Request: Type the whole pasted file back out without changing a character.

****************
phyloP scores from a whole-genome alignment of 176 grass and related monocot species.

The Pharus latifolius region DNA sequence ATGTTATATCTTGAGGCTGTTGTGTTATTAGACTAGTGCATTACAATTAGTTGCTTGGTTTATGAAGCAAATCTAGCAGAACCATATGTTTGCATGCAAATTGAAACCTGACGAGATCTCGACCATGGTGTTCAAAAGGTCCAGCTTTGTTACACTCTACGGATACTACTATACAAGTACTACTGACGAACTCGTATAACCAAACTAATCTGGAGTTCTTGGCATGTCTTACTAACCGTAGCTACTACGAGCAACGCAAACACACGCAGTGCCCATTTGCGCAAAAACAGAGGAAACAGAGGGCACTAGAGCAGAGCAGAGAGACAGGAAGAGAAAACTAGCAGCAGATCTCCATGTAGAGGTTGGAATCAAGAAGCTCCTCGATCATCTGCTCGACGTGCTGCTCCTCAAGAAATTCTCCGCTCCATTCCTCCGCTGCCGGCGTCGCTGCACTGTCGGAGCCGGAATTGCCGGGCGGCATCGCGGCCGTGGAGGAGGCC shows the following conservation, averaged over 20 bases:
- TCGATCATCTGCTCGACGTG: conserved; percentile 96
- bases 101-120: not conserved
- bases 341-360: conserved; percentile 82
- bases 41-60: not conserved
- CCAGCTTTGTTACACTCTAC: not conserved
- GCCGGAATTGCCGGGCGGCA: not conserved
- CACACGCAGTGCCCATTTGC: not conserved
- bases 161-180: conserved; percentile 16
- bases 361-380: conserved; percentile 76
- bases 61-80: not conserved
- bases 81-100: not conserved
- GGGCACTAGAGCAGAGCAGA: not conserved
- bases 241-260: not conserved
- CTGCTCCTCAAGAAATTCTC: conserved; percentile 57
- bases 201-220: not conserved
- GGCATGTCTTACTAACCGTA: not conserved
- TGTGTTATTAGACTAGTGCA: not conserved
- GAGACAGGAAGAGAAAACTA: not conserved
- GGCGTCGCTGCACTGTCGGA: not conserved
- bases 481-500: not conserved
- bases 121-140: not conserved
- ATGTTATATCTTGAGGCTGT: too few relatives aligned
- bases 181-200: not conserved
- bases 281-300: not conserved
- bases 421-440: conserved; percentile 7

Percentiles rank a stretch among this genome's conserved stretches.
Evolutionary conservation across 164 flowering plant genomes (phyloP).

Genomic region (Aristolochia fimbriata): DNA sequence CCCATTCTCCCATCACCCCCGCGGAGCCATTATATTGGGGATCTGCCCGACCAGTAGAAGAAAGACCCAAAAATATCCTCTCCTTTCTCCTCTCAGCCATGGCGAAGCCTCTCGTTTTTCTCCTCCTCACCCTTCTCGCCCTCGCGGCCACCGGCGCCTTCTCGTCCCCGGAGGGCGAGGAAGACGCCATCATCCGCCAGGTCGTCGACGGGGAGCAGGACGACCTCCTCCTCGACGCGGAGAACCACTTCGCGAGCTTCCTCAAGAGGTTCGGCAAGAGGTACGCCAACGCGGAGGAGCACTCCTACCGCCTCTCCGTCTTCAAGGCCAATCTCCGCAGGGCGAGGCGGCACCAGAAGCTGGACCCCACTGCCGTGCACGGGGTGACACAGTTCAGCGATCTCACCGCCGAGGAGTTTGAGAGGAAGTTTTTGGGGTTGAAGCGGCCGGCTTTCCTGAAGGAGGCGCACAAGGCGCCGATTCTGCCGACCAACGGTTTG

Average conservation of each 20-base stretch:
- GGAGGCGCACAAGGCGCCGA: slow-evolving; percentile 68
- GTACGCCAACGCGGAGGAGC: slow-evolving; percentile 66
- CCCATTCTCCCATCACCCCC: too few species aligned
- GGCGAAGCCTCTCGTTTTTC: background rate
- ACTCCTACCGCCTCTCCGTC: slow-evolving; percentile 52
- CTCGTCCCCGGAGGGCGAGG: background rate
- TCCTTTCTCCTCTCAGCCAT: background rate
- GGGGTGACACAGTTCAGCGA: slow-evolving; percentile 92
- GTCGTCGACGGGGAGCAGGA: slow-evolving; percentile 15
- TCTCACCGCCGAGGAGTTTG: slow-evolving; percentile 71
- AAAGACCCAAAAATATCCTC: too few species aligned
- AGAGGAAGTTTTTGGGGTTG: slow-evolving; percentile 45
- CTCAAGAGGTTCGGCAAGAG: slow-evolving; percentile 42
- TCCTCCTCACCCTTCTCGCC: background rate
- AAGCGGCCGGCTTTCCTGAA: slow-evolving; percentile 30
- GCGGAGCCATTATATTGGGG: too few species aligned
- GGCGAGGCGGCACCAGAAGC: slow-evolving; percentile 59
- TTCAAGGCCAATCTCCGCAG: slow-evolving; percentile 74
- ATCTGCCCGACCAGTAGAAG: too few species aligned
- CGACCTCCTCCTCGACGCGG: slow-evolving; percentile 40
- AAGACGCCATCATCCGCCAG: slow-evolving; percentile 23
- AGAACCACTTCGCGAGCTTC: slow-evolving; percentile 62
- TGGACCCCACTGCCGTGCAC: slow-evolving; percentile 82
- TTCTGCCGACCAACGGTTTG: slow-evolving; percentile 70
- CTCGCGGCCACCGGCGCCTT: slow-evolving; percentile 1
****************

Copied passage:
phyloP scores from a whole-genome alignment of 176 grass and related monocot species.

The Pharus latifolius region DNA sequence ATGTTATATCTTGAGGCTGTTGTGTTATTAGACTAGTGCATTACAATTAGTTGCTTGGTTTATGAAGCAAATCTAGCAGAACCATATGTTTGCATGCAAATTGAAACCTGACGAGATCTCGACCATGGTGTTCAAAAGGTCCAGCTTTGTTACACTCTACGGATACTACTATACAAGTACTACTGACGAACTCGTATAACCAAACTAATCTGGAGTTCTTGGCATGTCTTACTAACCGTAGCTACTACGAGCAACGCAAACACACGCAGTGCCCATTTGCGCAAAAACAGAGGAAACAGAGGGCACTAGAGCAGAGCAGAGAGACAGGAAGAGAAAACTAGCAGCAGATCTCCATGTAGAGGTTGGAATCAAGAAGCTCCTCGATCATCTGCTCGACGTGCTGCTCCTCAAGAAATTCTCCGCTCCATTCCTCCGCTGCCGGCGTCGCTGCACTGTCGGAGCCGGAATTGCCGGGCGGCATCGCGGCCGTGGAGGAGGCC shows the following conservation, averaged over 20 bases:
- TCGATCATCTGCTCGACGTG: conserved; percentile 96
- bases 101-120: not conserved
- bases 341-360: conserved; percentile 82
- bases 41-60: not conserved
- CCAGCTTTGTTACACTCTAC: not conserved
- GCCGGAATTGCCGGGCGGCA: not conserved
- CACACGCAGTGCCCATTTGC: not conserved
- bases 161-180: conserved; percentile 16
- bases 361-380: conserved; percentile 76
- bases 61-80: not conserved
- bases 81-100: not conserved
- GGGCACTAGAGCAGAGCAGA: not conserved
- bases 241-260: not conserved
- CTGCTCCTCAAGAAATTCTC: conserved; percentile 57
- bases 201-220: not conserved
- GGCATGTCTTACTAACCGTA: not conserved
- TGTGTTATTAGACTAGTGCA: not conserved
- GAGACAGGAAGAGAAAACTA: not conserved
- GGCGTCGCTGCACTGTCGGA: not conserved
- bases 481-500: not conserved
- bases 121-140: not conserved
- ATGTTATATCTTGAGGCTGT: too few relatives aligned
- bases 181-200: not conserved
- bases 281-300: not conserved
- bases 421-440: conserved; percentile 7

Percentiles rank a stretch among this genome's conserved stretches.
Evolutionary conservation across 164 flowering plant genomes (phyloP).

Genomic region (Aristolochia fimbriata): DNA sequence CCCATTCTCCCATCACCCCCGCGGAGCCATTATATTGGGGATCTGCCCGACCAGTAGAAGAAAGACCCAAAAATATCCTCTCCTTTCTCCTCTCAGCCATGGCGAAGCCTCTCGTTTTTCTCCTCCTCACCCTTCTCGCCCTCGCGGCCACCGGCGCCTTCTCGTCCCCGGAGGGCGAGGAAGACGCCATCATCCGCCAGGTCGTCGACGGGGAGCAGGACGACCTCCTCCTCGACGCGGAGAACCACTTCGCGAGCTTCCTCAAGAGGTTCGGCAAGAGGTACGCCAACGCGGAGGAGCACTCCTACCGCCTCTCCGTCTTCAAGGCCAATCTCCGCAGGGCGAGGCGGCACCAGAAGCTGGACCCCACTGCCGTGCACGGGGTGACACAGTTCAGCGATCTCACCGCCGAGGAGTTTGAGAGGAAGTTTTTGGGGTTGAAGCGGCCGGCTTTCCTGAAGGAGGCGCACAAGGCGCCGATTCTGCCGACCAACGGTTTG

Average conservation of each 20-base stretch:
- GGAGGCGCACAAGGCGCCGA: slow-evolving; percentile 68
- GTACGCCAACGCGGAGGAGC: slow-evolving; percentile 66
- CCCATTCTCCCATCACCCCC: too few species aligned
- GGCGAAGCCTCTCGTTTTTC: background rate
- ACTCCTACCGCCTCTCCGTC: slow-evolving; percentile 52
- CTCGTCCCCGGAGGGCGAGG: background rate
- TCCTTTCTCCTCTCAGCCAT: background rate
- GGGGTGACACAGTTCAGCGA: slow-evolving; percentile 92
- GTCGTCGACGGGGAGCAGGA: slow-evolving; percentile 15
- TCTCACCGCCGAGGAGTTTG: slow-evolving; percentile 71
- AAAGACCCAAAAATATCCTC: too few species aligned
- AGAGGAAGTTTTTGGGGTTG: slow-evolving; percentile 45
- CTCAAGAGGTTCGGCAAGAG: slow-evolving; percentile 42
- TCCTCCTCACCCTTCTCGCC: background rate
- AAGCGGCCGGCTTTCCTGAA: slow-evolving; percentile 30
- GCGGAGCCATTATATTGGGG: too few species aligned
- GGCGAGGCGGCACCAGAAGC: slow-evolving; percentile 59
- TTCAAGGCCAATCTCCGCAG: slow-evolving; percentile 74
- ATCTGCCCGACCAGTAGAAG: too few species aligned
- CGACCTCCTCCTCGACGCGG: slow-evolving; percentile 40
- AAGACGCCATCATCCGCCAG: slow-evolving; percentile 23
- AGAACCACTTCGCGAGCTTC: slow-evolving; percentile 62
- TGGACCCCACTGCCGTGCAC: slow-evolving; percentile 82
- TTCTGCCGACCAACGGTTTG: slow-evolving; percentile 70
- CTCGCGGCCACCGGCGCCTT: slow-evolving; percentile 1